The nativity narratives in the Gospel of Luke and the Gospel of Matthew focus on quite different aspects of the event. The Gospel of Mark, considered the earliest and most historical gospel according to the doctrine of Markan priority, does not include a nativity narrative.
In Luke, Mary learns from an angel that the Holy Spirit has caused her to be with child. Mary points out that she is a virgin and the angel responds that "with God nothing shall be impossible." Shortly thereafter, she and her husband Joseph leave their home in Nazareth to travel about 150 kilometres (90 miles) to Joseph's ancestral home, Bethlehem, in order to register for a census ordered by Emperor Augustus. Finding no room at the inns, they lodge in a stable. There Mary gives birth to Jesus. An angel of the lord goes to the fields and tells the shepherds the "tidings of joy." A heavenly host proclaims, "Glory to God in the highest, and on earth peace to men on whom his favour rests." The shepherds come to the manger to adore the infant Jesus (Luke 1:5-2:20).
In Matthew, magi arrive at the court of King Herod in Jerusalem and ask, "Where is the child who has been born king of the Jews? We have observed the rising of his star, and we have come to pay him homage." (Compare to Numbers 24:17.) The word magi is traditionally translated as "wise men." The word connects them to the magi of Babylon who select Daniel their chief in the Book of Daniel. Daniel's magi interpret dreams and other portents. The book was well-known in ancient times for its prophecy concerning the messiah(Daniel 9:24-27), a man who will be sent by God to lead the Jewish people.
Neither the names of the magi nor their number are specified in the Bible, but tradition tells us there were three: Balthassar, Melchior, and Caspar. Balthassar is a Greek version of the Babylonian name Belshazzar. This is the name of a king in Daniel. Melchior means "The king is my light" in Aramaic. Caspar is a Latinized version of Gondophares, a Parthian (i.e. Persian) name. The magi are sometimes called kings because of prophecies that kings will do homage to the messiah (Isaiah 60:3, Psalms 72:11).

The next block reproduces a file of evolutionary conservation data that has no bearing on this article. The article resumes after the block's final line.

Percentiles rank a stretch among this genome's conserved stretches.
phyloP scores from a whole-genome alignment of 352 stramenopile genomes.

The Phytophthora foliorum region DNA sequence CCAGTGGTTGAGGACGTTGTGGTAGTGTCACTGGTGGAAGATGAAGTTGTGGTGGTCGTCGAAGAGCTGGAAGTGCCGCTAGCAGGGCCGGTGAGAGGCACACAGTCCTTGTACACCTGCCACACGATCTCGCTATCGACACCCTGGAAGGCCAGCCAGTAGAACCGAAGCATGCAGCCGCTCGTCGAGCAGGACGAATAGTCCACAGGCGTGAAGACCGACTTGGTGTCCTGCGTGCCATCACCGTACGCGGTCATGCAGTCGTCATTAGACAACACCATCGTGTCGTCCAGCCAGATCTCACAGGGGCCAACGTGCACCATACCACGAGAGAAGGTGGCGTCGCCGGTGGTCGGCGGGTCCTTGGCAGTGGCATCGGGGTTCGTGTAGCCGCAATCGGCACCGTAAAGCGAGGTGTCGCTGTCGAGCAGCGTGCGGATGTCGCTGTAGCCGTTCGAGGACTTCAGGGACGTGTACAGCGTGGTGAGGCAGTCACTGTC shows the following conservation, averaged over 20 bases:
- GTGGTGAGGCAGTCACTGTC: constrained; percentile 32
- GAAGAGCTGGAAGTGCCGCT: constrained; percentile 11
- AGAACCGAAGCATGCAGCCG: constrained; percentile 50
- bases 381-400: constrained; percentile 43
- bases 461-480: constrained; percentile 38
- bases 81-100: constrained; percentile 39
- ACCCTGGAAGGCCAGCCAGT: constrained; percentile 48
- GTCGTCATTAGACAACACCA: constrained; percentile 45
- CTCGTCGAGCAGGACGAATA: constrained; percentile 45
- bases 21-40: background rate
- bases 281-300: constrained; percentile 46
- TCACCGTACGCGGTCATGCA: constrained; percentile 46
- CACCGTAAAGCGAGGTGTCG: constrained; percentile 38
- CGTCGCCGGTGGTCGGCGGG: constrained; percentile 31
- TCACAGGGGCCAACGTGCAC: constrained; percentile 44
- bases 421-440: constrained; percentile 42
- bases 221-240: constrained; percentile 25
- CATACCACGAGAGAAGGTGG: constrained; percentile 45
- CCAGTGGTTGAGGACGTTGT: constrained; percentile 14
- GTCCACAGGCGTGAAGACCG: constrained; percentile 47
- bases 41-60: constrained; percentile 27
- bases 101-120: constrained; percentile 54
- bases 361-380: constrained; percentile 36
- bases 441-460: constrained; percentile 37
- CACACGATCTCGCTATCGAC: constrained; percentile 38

Herod is disturbed by the magi's words and questions them closely, attempting to determine when the star first appeared and when the child was born. The king asks his advisors where the messiah will be born. They answer Bethlehem, birthplace of King David, and quote Micah 5:2-4. "When you have found him, bring me word so that I may also go and pay him homage," a deceitful Herod tells the magi.
As they travel to Bethlehem, the magi follow the star of Bethlehem, which leads them to a house where they find Jesus. Jesus is no longer in the manger described by Luke. He is a child (paidion), not an infant (brephos). The magi present Jesus with gold, frankincense, and myrrh. (If these gifts were chosen in view of Isaiah 60:1-7, it may explain the magi's earlier trip to Jerusalem.) In a dream, the magi received a divine warning of Herod's intent to kill the child, who he sees as a rival. Consequently, they return to their own country without telling Herod the result of their mission. An angel tells Joseph to flee with his family to Egypt. Meanwhile, Herod orders that all male children of Bethlehem under the age of 2 be killed. After Herod's death, the family settles in Nazareth (Matthew 2:1-23).
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